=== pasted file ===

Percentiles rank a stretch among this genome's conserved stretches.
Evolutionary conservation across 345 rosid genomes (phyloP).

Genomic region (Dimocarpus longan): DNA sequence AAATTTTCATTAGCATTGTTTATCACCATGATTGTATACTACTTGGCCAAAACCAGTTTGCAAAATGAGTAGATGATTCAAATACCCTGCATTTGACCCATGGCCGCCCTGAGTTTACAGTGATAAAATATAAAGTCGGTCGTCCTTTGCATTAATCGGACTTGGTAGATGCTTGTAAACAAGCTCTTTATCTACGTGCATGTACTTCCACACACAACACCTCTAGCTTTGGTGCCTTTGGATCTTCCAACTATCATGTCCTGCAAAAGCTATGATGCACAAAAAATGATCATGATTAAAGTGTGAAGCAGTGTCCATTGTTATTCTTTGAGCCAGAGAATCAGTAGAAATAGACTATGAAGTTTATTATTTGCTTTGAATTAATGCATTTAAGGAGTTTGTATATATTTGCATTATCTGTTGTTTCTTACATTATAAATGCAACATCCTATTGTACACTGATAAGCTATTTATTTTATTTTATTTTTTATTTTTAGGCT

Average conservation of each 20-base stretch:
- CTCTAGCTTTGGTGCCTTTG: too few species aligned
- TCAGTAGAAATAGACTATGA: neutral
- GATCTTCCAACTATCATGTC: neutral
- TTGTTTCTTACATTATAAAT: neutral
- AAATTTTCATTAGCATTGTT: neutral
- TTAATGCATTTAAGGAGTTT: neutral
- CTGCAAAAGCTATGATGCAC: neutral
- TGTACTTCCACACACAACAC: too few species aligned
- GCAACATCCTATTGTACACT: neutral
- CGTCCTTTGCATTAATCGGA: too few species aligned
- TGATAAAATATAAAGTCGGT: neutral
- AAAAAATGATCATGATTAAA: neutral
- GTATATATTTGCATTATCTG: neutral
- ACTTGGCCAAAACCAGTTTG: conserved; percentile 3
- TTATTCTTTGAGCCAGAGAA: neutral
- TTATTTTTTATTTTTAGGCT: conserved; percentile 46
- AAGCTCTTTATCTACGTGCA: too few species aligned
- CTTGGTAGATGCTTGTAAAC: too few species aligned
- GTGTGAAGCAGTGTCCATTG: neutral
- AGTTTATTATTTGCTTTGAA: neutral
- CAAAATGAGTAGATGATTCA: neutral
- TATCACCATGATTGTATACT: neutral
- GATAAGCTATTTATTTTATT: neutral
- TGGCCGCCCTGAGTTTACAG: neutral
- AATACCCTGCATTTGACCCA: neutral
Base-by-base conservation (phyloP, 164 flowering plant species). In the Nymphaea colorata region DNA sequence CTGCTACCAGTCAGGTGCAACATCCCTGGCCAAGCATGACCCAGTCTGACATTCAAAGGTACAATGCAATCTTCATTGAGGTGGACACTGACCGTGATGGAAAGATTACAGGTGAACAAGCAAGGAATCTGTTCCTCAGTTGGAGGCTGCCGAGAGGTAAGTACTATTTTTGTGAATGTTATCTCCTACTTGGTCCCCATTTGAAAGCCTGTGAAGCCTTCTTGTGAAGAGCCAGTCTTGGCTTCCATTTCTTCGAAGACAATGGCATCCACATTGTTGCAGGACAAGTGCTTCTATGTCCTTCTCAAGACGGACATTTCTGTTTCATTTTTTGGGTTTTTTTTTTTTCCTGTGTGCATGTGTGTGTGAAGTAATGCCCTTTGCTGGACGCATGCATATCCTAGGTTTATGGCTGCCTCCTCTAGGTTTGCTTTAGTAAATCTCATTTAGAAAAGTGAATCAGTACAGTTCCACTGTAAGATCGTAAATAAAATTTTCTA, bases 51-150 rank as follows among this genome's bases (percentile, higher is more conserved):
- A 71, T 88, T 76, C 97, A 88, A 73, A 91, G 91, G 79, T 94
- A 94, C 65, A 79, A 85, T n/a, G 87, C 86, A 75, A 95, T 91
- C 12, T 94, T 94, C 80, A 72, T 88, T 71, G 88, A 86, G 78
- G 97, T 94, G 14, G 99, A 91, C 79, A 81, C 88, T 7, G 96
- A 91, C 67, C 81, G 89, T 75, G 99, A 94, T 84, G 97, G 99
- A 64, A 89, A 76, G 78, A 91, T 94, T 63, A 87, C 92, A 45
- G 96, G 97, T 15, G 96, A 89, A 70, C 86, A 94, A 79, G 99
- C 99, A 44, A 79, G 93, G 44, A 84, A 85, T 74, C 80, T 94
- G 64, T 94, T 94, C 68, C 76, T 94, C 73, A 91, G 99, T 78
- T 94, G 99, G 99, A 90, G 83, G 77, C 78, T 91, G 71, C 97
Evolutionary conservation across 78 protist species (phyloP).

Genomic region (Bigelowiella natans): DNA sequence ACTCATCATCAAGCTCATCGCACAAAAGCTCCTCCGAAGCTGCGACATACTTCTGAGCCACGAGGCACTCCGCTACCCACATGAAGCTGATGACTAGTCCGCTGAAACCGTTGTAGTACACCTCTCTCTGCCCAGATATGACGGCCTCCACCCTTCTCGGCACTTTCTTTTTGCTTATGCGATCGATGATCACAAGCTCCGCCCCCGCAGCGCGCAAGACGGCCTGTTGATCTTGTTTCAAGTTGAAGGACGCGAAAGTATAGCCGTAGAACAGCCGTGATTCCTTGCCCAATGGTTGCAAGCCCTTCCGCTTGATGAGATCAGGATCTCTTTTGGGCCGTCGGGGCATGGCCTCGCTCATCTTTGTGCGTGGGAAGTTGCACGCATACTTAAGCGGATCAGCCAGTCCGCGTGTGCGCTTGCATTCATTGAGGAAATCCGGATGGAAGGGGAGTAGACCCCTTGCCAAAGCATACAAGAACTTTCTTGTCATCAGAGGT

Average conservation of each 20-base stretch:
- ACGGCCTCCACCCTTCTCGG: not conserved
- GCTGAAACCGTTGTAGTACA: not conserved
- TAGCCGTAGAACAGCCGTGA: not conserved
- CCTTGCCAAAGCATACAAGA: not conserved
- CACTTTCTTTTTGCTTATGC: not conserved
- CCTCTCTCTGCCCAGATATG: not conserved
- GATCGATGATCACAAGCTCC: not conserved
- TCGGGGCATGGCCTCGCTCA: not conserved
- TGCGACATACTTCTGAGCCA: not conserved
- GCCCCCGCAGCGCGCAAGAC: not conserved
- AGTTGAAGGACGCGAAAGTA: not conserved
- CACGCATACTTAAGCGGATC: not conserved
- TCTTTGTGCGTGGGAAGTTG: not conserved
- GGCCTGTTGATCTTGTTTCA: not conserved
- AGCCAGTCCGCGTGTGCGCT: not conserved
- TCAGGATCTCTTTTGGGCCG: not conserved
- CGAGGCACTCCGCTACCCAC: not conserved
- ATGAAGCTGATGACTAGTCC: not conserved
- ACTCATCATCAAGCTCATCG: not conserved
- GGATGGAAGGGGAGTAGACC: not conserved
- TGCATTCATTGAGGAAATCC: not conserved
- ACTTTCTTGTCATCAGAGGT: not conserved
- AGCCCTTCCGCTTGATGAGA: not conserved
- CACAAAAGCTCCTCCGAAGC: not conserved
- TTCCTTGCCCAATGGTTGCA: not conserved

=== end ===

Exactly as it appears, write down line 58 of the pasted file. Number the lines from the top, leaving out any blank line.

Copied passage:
- AGCCAGTCCGCGTGTGCGCT: not conserved